What are the courses of MS?

RATE

When experts think about how a disease such as MS affects people in different ways, they try to identify typical patterns or characteristics that describe different forms or courses of the disease. When we use the term disease course, we are talking about typical patterns a disease may take.

Previously, experts in MS recognized four different courses or types of MS. These include:

  • Progressive-relapsing MS, or PRMS
  • Secondary-progressive MS, or SPMS
  • Primary-progressive MS, or PPMS
  • Relapsing-remitting MS, or RRMS

However, in 2014, revised guidelines were published to better define MS types, including modifiers within those types. These include:

    • Clinically isolate syndrome (CIS) – Active or not active
    • Relapsing-remitting MS (RRMS) – Active or not active
    • Primary-progressive MS (PPMS) – Active and with progression, Active but without progression, Not active but with progression, Not active and without progression (stable disease)
    • Secondary-progressive MS (RRMS) – Active and with progression, Active but without progression, Not active but with progression, Not active and without progression (stable disease)

 

Four Courses of Multiple Sclerosis

MS Course
Description
Percentage of MS patients affected
Clinically Isolated Syndrome
  • Recognized as the first clinical presentation of a disease that shows characteristics of inflammatory demyelination that could be MS
  • Does not yet fullfill criteria for dissemination in time
  • Begins as RRMS, with patient later developing a worsening of disease
  • May or may not involve occasional attacks with minor periods of remission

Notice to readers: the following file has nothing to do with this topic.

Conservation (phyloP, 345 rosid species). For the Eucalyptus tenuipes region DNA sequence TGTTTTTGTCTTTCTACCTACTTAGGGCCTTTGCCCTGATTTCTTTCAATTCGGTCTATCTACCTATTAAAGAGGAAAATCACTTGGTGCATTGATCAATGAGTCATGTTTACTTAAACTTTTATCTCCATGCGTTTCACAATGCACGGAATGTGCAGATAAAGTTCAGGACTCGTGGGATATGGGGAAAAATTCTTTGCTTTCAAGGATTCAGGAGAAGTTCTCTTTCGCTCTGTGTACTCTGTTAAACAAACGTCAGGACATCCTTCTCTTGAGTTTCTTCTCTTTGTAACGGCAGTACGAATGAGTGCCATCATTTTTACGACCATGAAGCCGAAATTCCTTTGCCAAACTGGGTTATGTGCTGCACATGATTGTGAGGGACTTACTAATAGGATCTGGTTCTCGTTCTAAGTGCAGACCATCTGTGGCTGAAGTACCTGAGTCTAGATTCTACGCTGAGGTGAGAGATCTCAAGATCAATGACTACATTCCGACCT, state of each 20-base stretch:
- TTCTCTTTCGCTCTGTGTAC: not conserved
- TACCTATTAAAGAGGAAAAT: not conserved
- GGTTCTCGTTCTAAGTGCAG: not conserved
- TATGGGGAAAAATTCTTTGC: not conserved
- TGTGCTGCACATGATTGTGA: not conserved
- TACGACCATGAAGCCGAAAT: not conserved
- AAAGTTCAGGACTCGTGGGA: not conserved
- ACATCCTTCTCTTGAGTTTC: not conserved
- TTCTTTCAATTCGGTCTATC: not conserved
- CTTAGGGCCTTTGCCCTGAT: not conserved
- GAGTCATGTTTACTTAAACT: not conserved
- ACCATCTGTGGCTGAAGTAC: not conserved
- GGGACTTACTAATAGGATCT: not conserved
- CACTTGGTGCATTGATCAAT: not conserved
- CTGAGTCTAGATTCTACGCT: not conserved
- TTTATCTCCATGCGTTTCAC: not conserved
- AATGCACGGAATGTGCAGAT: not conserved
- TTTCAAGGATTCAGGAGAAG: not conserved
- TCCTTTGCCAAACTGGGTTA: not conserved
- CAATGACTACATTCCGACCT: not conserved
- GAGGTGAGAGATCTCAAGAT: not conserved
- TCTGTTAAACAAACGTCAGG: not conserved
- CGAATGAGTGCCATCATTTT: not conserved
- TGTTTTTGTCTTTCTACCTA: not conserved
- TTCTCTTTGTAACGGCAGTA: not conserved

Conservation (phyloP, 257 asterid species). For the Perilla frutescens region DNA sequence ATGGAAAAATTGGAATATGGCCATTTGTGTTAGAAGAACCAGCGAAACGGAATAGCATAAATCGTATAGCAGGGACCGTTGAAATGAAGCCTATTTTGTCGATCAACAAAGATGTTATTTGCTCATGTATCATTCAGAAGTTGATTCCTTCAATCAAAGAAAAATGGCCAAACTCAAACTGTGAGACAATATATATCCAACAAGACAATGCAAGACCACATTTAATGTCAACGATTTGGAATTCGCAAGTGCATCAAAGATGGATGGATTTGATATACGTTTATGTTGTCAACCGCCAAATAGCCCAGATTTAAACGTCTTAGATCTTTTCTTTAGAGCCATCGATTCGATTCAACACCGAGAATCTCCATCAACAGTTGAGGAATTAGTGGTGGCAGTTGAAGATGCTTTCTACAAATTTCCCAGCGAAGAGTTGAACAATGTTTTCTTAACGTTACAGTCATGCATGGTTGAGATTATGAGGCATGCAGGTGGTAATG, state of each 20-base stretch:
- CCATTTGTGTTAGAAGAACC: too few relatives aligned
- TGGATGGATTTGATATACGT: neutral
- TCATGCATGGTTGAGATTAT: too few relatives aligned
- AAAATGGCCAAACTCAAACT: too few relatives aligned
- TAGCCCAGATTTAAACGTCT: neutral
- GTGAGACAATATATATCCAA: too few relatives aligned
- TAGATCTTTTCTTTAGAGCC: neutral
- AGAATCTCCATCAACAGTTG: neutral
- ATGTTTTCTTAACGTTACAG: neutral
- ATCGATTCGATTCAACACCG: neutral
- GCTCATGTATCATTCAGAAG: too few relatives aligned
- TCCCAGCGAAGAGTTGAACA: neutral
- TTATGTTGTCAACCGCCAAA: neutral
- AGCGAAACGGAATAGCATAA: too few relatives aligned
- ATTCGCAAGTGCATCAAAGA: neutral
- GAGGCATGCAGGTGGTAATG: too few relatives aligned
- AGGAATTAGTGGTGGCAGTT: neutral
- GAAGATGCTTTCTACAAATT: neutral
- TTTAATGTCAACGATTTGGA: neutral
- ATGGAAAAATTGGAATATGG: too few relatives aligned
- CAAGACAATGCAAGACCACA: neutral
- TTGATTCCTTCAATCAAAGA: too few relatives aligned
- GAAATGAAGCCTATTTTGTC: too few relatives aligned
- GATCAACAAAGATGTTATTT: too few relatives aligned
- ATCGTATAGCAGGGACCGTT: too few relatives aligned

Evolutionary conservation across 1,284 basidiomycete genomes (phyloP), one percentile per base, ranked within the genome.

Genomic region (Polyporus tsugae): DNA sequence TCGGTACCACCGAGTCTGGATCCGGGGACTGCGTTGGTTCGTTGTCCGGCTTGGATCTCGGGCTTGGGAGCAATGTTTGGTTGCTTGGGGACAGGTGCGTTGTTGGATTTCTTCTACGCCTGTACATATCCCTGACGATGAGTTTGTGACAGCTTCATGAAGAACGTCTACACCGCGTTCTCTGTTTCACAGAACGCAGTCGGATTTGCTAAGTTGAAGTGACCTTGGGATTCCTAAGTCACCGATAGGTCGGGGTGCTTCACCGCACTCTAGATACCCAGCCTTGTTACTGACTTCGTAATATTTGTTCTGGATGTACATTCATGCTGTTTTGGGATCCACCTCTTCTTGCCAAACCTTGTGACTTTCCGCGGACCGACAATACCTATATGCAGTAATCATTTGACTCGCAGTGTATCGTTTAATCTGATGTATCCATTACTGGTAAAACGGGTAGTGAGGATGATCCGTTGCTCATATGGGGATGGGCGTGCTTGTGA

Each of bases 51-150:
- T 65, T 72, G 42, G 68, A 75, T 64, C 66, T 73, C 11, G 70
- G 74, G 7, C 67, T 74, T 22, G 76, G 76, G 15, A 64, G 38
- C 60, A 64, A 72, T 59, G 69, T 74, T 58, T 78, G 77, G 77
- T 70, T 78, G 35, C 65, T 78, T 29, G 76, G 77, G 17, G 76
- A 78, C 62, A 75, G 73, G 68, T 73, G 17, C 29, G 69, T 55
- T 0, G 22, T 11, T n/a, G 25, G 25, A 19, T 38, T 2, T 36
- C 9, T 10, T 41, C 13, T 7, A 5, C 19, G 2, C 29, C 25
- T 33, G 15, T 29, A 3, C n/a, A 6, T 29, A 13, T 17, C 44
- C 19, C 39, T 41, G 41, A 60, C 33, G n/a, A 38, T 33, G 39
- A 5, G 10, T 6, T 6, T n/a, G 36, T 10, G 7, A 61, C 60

• It is difficult to predict which patient with RRMS will develop SPMS
About 50% of people with RRMS develop SPMS within 10 years of diagnosis
  • Patient has slowly worsening disability from the beginning, without attacks or remissions
  • The rate of worsening may vary over time: patient may experience periods of stability, with temporary minor improvements
  • Data suggest that PPMS is a part of the spectrum of progressive MS phenotypes and that any differences are relative rather than absolute
About 10% of people with MS are diagnosed with PPMS initially
  • Patient has clearly defined relapses (also called flare-ups, exacerbations, attacks) in which neurologic function gets worse
  • Attacks are followed by periods of partial or complete recovery (also called remissions) when patient is stable (no progression of disease)
About 85% of people with MS are diagnosed with RRMS initially

 

view references
Grazioli E, Mihai C, Weinstock-Guttman B. Temporal and clinical course of multiple sclerosis. In Giesser BS, ed. Primer on Multiple Sclerosis. New York, NY: Oxford University Press; 2011:141-148. Smith C. Multiple sclerosis: an introduction to the disease. In: Kalb R, ed. Multiple Sclerosis: The Questions You Have - The Answers You Need. 5th ed. New York, NY: Demos Health; 2012:7-19. Kalb R, Holland N, Giesser B. Multiple Sclerosis for Dummies. Indianapolis, Indiana: Wiley Publishing, Inc; 2007. Lubin FD, Reingold SC.Defining the clinical course of multiple sclerosis: The 2013 revisions. Accessed at http://www.neurology.org/content/early/2014/05/28/WNL.0000000000000560.full.pdf+html. Neurology 2014.further reading
Holland N, Murray TJ, Reingold S. Multiple Sclerosis: A Guide for the Newly Diagnosed. 3r ed. New York, NY: Demos Medical Publishing; 2007.
advertisement
SubscribeJoin 39,000 subscribers to our weekly newsletter.

Your username will be visible to others.


Reader favorites
advertisement